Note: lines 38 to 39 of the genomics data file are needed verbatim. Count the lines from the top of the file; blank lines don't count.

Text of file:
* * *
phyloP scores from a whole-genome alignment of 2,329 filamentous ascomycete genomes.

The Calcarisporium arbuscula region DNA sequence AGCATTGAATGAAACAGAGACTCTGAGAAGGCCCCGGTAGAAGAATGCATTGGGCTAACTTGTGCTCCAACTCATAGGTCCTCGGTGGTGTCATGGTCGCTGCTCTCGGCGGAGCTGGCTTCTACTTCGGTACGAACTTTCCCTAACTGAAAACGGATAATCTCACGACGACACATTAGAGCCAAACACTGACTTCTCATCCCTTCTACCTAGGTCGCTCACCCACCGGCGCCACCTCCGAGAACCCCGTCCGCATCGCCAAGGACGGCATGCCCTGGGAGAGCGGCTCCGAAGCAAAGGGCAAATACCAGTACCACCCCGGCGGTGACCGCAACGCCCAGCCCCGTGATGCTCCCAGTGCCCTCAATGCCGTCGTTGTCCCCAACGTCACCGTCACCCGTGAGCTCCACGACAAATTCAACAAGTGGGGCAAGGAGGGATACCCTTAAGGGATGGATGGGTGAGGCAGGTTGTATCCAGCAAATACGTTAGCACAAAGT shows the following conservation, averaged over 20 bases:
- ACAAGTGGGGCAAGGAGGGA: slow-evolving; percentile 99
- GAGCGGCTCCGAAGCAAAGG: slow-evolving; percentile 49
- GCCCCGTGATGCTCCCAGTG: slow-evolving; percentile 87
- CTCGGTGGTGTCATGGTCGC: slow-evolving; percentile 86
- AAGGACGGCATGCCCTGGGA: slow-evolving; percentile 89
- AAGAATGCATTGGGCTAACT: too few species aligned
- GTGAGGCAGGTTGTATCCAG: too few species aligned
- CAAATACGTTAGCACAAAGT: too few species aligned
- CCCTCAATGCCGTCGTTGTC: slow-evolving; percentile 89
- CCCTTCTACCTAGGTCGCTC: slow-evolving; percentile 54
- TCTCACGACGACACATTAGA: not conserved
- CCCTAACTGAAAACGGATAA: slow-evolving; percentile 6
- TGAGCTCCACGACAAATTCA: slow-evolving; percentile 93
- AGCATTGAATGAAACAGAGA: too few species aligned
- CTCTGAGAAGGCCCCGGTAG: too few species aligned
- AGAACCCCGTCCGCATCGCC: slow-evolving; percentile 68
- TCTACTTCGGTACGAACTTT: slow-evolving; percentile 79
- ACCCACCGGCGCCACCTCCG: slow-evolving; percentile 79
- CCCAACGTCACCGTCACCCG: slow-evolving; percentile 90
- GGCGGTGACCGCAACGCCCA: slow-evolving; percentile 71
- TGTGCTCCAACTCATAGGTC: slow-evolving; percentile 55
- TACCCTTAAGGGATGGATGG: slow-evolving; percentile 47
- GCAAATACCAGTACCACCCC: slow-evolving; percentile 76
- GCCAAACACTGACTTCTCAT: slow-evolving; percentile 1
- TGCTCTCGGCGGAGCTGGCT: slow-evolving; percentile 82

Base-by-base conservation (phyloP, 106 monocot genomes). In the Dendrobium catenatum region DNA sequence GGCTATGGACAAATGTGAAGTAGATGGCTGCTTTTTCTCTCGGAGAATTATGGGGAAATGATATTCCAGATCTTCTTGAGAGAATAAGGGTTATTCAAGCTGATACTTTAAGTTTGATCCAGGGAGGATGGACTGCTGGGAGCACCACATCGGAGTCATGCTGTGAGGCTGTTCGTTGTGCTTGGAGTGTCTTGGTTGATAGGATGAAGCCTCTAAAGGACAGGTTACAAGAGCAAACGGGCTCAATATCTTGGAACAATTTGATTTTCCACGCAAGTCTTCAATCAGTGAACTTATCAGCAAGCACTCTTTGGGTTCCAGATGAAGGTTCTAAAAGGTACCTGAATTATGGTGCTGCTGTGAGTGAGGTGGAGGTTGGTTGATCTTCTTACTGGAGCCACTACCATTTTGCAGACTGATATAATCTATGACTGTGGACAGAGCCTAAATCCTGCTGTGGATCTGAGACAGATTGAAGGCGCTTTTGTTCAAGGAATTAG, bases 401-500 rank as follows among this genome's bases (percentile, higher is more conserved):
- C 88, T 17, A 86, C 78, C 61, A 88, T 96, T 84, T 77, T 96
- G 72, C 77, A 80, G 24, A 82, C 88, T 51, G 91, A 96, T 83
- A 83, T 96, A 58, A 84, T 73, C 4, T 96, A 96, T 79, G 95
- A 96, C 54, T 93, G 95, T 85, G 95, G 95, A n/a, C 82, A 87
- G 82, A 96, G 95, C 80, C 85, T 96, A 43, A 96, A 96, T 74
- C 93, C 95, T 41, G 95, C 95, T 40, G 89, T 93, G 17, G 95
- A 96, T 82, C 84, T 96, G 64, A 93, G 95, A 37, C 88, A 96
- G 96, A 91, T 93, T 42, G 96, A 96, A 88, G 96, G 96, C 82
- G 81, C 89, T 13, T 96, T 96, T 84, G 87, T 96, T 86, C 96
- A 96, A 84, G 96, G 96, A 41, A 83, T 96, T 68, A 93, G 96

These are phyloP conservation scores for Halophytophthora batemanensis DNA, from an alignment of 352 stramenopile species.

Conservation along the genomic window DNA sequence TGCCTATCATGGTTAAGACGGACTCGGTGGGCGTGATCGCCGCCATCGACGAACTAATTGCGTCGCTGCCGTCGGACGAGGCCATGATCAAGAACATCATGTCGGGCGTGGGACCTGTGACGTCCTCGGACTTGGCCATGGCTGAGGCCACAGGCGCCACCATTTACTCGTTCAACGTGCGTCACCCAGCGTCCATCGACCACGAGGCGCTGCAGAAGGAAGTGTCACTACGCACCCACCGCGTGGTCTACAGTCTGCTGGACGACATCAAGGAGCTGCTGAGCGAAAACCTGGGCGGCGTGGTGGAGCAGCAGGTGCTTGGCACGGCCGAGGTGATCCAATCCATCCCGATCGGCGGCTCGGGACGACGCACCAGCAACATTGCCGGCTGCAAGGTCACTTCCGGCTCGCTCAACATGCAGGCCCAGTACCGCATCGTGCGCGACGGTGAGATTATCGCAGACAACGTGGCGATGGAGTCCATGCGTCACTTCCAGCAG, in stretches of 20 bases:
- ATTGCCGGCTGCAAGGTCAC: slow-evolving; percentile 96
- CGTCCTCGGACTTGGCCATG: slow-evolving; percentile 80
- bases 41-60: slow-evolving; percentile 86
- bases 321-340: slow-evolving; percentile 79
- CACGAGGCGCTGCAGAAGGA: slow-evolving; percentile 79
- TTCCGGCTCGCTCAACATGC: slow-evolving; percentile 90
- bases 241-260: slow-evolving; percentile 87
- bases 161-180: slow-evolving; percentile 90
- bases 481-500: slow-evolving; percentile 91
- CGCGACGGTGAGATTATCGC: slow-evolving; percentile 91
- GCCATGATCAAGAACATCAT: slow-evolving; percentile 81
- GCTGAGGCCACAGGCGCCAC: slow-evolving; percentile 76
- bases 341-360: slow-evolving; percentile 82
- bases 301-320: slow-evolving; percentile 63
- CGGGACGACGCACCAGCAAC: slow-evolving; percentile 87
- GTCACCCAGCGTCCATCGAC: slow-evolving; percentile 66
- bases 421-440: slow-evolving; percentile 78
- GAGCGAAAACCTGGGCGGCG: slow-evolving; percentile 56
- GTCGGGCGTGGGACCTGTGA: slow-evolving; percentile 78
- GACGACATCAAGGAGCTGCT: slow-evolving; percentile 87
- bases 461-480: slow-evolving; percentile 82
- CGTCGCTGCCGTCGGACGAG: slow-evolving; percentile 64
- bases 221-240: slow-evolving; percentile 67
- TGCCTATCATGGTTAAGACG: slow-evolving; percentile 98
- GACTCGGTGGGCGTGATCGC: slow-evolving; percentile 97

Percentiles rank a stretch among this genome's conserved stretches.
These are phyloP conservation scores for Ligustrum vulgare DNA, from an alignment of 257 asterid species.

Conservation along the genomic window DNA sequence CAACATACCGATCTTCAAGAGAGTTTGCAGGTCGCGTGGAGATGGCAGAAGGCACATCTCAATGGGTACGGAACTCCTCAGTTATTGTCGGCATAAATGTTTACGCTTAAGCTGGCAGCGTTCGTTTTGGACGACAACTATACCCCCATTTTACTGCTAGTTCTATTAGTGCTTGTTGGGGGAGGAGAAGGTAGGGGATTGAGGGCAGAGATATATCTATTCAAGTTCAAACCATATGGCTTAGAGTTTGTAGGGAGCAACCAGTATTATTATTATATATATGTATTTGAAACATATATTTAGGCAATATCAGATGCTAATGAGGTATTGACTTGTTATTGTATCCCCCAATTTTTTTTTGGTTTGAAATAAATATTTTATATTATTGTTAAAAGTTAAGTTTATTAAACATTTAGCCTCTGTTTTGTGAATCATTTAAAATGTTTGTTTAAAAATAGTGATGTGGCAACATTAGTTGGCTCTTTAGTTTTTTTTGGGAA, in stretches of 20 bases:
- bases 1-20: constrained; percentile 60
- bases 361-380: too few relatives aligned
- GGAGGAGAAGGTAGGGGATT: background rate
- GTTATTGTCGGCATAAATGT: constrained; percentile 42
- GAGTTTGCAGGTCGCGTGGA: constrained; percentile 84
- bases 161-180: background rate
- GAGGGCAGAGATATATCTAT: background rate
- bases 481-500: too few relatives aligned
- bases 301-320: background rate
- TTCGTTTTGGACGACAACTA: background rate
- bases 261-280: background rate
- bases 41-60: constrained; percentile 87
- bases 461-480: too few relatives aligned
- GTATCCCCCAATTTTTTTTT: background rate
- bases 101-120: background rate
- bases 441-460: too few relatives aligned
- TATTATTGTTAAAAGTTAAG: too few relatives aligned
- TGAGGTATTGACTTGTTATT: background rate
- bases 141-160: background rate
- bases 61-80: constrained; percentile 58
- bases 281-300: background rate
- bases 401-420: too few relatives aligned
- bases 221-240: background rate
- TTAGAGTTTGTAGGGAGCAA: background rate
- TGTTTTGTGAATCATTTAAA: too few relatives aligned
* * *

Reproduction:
- A 96, A 84, G 96, G 96, A 41, A 83, T 96, T 68, A 93, G 96

These are phyloP conservation scores for Halophytophthora batemanensis DNA, from an alignment of 352 stramenopile species.